The Internet train wreck part 2: This is where you can see it...
In the earlier post I asked:
“There is no doubting that the Internet is a powerful technology, and therefore it must be a disruptive technology. But where is the disruption in the tech sector? Intel, HP, IBM, Cisco, and all the other well-established tech companies are still here, after the Internet revolution.”
I realized that I was looking for the train wreck in the wrong place. I was looking in the tech sector, but I realized that the Internet was not about a new technology, its technologies based on microprocessor, software, and network technologies were not that new. Yes, the chips used for Internet systems and so on, were more powerful and cheaper than before, but that was because of improvements to technologies that had already been invented--silicon chip technologies that led to microprocessor, memory chip, operating systems, and related technologies. There were no "new" technologies that enabled the Internet.
The Internet became the first "open source" project
What was new about the Internet was that we had a single collection of standards for communicating e-mail and other data between computers, on a highly reliable network. Plus, we had the web browser--a way to read web pages on any PC computer screen.
All these Internet technologies were held in a type of creative commons, no company owned them, they were developed with US government funds and offered openly. And they continue to be developed openly. It's a great example of the Internet as the first open source project. And it’s a government initiated open-source project (is the US government communist, Bill? ;-)
Internet as disruptive media technology
So, with a common foundation of communications technologies, the internet plus the web browser became a fantastic publishing/media platform.
And it is a disruptive technology, but it is a disruptive media technology. The web browser allows for cheap and easy publication of pages of content, and their distribution.
Here is the train wreck
The train wreck is occurring in the printed media sector (and soon—in the older “new” media sector--the online news magazines formed 5 to 10 years ago.)
Layoffs continue to be announced almost every quarter by newspaper groups. My profession has probably suffered the worst of any sector since the dotcom dotbust.
Technology and technology-jobs related advertising--a vital mainstay of newspaper and print magazine revenues for more than 20 years, continues to decline. For example, Dow Jones latest numbers showed a continued decline in tech advertising of more than 27 percent in the most recent quarter, from a year ago--down 24 percent for the full year.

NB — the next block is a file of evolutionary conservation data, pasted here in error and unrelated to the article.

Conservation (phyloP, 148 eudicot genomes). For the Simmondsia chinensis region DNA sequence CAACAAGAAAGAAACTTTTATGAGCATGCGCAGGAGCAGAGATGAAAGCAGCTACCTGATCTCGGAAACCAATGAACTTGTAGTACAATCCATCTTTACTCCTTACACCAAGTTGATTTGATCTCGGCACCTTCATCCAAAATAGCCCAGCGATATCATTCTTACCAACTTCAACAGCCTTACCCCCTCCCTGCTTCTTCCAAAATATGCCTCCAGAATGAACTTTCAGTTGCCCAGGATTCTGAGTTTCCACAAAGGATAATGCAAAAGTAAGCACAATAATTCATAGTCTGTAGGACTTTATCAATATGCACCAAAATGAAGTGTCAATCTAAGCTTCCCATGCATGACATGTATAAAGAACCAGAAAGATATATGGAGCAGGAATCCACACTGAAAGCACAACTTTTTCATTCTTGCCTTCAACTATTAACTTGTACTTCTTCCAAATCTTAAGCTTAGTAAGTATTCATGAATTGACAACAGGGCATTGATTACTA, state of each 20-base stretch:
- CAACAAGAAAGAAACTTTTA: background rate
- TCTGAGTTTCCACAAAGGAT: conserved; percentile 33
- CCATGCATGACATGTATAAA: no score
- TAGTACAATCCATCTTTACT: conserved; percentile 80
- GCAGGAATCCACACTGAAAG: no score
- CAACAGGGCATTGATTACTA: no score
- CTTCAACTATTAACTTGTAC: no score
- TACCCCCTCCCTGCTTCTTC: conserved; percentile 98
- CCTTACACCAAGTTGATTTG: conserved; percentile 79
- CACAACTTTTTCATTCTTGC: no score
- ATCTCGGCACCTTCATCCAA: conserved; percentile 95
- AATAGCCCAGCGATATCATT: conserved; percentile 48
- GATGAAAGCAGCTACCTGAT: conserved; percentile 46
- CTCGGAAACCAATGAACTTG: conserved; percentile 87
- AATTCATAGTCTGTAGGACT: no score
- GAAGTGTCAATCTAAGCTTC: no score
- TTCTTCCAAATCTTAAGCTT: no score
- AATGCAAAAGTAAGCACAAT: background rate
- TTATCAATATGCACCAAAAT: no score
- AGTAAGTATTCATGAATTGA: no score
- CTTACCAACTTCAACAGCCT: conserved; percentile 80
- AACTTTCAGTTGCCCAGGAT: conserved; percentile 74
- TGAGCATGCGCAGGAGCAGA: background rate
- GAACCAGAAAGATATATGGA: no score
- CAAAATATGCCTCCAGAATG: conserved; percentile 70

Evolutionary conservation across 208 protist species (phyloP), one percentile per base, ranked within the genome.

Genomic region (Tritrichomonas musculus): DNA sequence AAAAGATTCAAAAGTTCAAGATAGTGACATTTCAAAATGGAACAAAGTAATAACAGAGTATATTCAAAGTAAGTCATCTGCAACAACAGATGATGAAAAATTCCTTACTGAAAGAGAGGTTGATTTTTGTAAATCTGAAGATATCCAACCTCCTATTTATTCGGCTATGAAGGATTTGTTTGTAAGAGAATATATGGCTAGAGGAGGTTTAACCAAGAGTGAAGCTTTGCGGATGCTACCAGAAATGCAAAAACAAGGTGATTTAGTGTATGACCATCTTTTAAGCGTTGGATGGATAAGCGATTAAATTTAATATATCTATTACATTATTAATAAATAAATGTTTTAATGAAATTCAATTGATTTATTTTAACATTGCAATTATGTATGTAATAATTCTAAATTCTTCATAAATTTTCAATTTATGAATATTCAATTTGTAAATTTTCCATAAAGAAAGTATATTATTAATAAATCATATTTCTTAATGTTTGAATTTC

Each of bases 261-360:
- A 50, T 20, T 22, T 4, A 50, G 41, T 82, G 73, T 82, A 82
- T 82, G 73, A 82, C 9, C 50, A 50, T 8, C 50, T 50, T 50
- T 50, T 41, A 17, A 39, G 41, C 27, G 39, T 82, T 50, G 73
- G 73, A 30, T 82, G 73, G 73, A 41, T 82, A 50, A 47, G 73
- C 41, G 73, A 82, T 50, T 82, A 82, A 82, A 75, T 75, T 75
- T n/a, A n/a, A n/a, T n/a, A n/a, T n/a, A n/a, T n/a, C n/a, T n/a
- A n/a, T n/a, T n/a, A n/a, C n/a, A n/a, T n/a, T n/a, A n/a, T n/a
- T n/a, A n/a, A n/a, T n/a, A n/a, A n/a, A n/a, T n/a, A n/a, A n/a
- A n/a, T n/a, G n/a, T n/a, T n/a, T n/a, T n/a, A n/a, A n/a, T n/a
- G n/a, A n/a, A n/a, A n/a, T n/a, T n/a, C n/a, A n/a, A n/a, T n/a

Top Internet companies are media companies
Internet 1.0 and the web, created large technology enabled media companies. Look:
Yahoo—publisher of news and a myriad of other pages of content including ads for selling items in auctions, finding a date, and other newspaper-like services.
Google—publishes pages of content that consist of machine-harvested links and sells advertising on those pages.
Ebay—publishes pages of content by becoming a platform for others to create online catalogs and trade products through a newspaper classifieds-type of marketplace.
Amazon—publishes pages of reader-generated reviews and descriptions of books/products plus it sells almost any product from many other retailers, through its online shopping platform.
Media Tech disruption will accelerate
Internet 1.0 produced media technologies that continue to disrupt print media, and that disruption will accelerate in Internet 2.0 because of the new media technologies such as blogging, wikis, and related technologies/tools/applications.
Internet 2.0 media technologies provide a two-way web, a readable and write-able web, as some call it. (Or if I were Dr Dolittle, a PushMe-PullMe type of web.)
The web browser is still important. But this time around, we get to write on the other side of the glass screen.
Building communities and a better mousetrap
The new media technologies pull together a community of readers as the content seemingly magically finds its readership. Build a better mousetrap, and truly the world does beat a path to your doorstep.
If you produce content of value, readers will find it, share it, and discuss it. If you don’t, they won’t. It’s the democratization of content.
For example, the Google atom bomb entry we published a couple of weeks ago. It was interesting to see it spread. From just about 50 mentions on other blogs/websites on Friday, it grew to 1200 then to 44k then more than 120K over the weekend. We had an astounding number of visitors on a Sunday!
This combination of two-way publishing technologies results in a new type of communications architecture. Maybe it should be called Internet to the power of 2. It marries an underlying very powerful, incredibly cheap hardware and software communications technology, with a two-way media publishing technology that facilitates the movement and development of ideas on an unprecedented scale--outwards from the publisher and back towards the publisher.
To the extent print newspapers and magazines see the train coming, they can’t move out of the way of the train. That’s because we are still developing the mechanisms to recover the value of publishing human created content online.
The online ad networks and sponsored text ad links are not yet good enough and suffer from several serious issues, such as click fraud and other flaws. And so much of the establishment print media cannot jump to the online model because there is no support for its costly cost base--at least not yet. And it might be too late when it comes.
Also, in Internet 2.0, the effects of the media technologies will have a disruptive effect on almost every type of company.
I’ll tell you why later...but you can probably figure it out.